Hidey-ho, Keith Long here with Thunderheart Flooring out of Greeley, Colo., to share some of my thoughts on sanding techniques.
Just as I stated before while demonstrating some of my installation techniques, this is my way of doing things. The same concept applies here—I’m not telling you what you should do when it comes to sanding, I’m merely demonstrating what I do. If you see something you’d like to try, great! If you’re happy getting your desired results doing things differently, that’s also great—these blog posts are a (hopefully positive) way to associate.
Above is a floor in Greeley, Colo., where the house had been used as a rental, and was recently purchased by a couple renovating it to use as their family home. The entire main level is select white oak rows of alternating 2¼-inch and 3¼-inch with walnut pegs. The new homeowners were concerned with some pet urine stains by the fireplace, and although they weren’t looking for perfection, they were wondering if I could make those areas look any better. I told them that sounded realistic—I was certain I could minimize their appearance but maybe not erase them completely. (Has anyone figured out a way to keep the original wood and get all the ammonia marks out? If you have, please leave a comment and tell us about it!)
I use a voltage regulator, pictured above. This tool tells a person how much voltage is coming into the box, then allows it to be dialed in to the correct setting going out to any machines that use 220. The manufacturer recommends calibrating to 230 volts for optimum performance. Lots more or lots less electricity than that can bring the big machine or multi-disc sander motors to an early demise; I’d rather be proactive and get the correct voltage to the machine.
When selecting a belt to put on the big machine, I take the one furthest to the outside when they’re packaged together. It would be easier/faster to pull that kidney-shaped one out of the center, however, it’s the belt in the package that’s least like the shape once the belt’s on the machine, hence, it’s the one most prone to transfer something undesirable to the floor. So, to set myself up for success, I take the one from the outside.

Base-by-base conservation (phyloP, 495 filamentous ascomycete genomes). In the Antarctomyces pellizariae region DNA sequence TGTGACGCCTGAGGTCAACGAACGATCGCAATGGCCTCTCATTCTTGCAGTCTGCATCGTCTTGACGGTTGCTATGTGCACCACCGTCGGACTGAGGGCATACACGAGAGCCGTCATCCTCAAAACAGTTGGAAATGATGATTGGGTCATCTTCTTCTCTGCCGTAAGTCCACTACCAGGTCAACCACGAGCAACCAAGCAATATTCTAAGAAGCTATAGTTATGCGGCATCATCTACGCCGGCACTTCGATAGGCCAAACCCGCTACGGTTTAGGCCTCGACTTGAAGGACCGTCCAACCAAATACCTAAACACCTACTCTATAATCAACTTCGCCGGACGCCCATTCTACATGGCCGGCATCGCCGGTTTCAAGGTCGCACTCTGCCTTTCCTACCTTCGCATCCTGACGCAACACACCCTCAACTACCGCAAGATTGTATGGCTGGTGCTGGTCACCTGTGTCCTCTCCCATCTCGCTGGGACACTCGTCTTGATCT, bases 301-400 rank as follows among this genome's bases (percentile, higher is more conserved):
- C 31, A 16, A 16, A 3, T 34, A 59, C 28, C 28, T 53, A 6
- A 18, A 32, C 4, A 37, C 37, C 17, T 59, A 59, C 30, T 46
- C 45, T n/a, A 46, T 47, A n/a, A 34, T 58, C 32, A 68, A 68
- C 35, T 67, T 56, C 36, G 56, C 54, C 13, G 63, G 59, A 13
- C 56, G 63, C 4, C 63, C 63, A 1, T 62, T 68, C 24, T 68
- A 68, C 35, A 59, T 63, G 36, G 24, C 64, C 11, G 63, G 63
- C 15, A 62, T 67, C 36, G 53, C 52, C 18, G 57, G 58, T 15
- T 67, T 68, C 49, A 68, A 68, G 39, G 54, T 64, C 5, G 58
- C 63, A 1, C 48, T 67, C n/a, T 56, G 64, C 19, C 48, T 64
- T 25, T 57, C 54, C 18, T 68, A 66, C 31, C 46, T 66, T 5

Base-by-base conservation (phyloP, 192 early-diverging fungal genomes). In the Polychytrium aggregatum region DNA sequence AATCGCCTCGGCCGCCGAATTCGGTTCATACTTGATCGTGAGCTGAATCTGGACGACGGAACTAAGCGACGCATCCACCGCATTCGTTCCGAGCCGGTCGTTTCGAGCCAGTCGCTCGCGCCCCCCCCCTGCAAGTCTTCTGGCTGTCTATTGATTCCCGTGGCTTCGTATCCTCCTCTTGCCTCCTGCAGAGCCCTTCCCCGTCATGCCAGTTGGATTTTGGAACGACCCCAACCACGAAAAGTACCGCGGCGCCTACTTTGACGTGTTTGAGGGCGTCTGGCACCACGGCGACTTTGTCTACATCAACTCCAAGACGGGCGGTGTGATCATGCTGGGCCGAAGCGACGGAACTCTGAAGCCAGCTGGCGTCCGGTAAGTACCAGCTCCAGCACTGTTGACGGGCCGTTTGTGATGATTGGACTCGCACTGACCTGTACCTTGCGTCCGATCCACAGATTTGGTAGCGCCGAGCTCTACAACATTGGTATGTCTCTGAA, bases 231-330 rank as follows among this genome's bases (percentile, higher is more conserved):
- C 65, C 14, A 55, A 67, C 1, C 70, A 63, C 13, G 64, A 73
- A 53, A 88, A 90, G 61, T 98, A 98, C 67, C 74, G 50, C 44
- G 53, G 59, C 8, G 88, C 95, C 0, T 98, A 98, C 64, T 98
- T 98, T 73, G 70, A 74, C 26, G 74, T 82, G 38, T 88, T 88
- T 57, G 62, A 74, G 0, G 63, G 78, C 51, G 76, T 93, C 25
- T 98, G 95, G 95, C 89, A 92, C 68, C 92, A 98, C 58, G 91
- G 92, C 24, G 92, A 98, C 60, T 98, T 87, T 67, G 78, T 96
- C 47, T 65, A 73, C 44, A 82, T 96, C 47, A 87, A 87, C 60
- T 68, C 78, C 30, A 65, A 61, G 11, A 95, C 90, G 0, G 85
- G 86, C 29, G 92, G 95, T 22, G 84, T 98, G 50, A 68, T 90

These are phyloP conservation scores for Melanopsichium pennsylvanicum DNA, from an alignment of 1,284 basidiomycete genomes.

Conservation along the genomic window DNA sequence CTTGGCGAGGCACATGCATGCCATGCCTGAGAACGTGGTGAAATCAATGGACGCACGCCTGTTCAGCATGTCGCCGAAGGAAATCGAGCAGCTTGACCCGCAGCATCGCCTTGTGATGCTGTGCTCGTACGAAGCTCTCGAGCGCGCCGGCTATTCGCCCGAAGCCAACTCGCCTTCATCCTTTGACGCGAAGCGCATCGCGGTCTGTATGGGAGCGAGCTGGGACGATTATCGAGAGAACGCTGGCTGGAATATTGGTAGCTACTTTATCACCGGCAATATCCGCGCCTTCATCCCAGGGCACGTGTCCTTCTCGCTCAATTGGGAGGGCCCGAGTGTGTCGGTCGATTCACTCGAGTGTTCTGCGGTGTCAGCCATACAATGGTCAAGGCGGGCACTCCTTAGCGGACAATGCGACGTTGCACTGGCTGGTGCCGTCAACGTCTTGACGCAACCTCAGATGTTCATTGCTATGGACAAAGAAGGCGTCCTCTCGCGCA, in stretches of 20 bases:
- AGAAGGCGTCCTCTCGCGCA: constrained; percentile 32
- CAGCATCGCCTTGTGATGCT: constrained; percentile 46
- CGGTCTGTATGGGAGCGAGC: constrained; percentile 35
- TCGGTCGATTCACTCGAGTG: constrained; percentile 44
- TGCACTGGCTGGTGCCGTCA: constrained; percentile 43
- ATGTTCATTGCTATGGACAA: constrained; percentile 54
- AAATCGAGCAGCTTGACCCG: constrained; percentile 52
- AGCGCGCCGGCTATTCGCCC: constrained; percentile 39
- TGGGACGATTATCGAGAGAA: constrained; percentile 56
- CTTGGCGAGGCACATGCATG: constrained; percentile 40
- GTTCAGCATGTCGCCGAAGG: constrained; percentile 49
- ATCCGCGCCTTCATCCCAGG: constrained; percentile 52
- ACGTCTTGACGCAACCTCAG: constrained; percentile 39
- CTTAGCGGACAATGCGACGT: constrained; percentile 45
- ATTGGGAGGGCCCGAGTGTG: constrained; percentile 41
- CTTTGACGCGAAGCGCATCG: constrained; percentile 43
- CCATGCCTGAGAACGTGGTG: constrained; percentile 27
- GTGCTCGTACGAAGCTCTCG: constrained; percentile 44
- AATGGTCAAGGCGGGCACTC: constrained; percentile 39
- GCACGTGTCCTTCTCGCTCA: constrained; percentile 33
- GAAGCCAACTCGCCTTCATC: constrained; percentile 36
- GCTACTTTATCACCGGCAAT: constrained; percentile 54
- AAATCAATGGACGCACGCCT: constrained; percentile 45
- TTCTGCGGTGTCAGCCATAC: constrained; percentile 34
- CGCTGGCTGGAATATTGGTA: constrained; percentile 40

This floor was pretty beat, so I decided to perform a grit sequence of 36-60-100 for the big machine, and 60-100 for the edger. In my experience, with as much finish as was on this floor, and as much height variation as there was, this was the overall best choice for the sequence. I’d rather get it flat with a 36 instead of trashing out several 50 or 60 grit belts for the rough cut. That being said, if it were a new install of an American cherry or black walnut floor, I would try starting with a 60-grit; I’ve had success two-cutting those species with the big machine.
Notice that for this rough cut, I went on a slight angle? The reasoning for this is that overwood or other variations in the level of the floor have less chance of becoming magnified in the final product this way. I cut at an angle with the big machine on the rough cut only. Once it’s flat, then I sand with the grain for subsequent cuts.
Do you see that I’m cutting from left to right with the big machine? Here’s my logic behind that:
To discern which direction any big machine should cut, simply tip it up and look at the bottom. On mine, there are three wheels. Do you see how one of the front wheels is behind the sanding drum, while the other is not? With this machine, if a person cuts left to right, the left front wheel, which is not behind the drum, will only follow the undulations of the rough floor for the first two or three passes. Then, it will be trailing behind on a flat surface as it follows from left to right. If a person started from the right and cut left with this machine, the left front wheel would be in the lead, rumbling up and down all the way across the rough floor, with the drum following suit. Since I want to avoid transferring the undulations of the unsanded floor to the drum, the way my machine is oriented, I cut from left to right.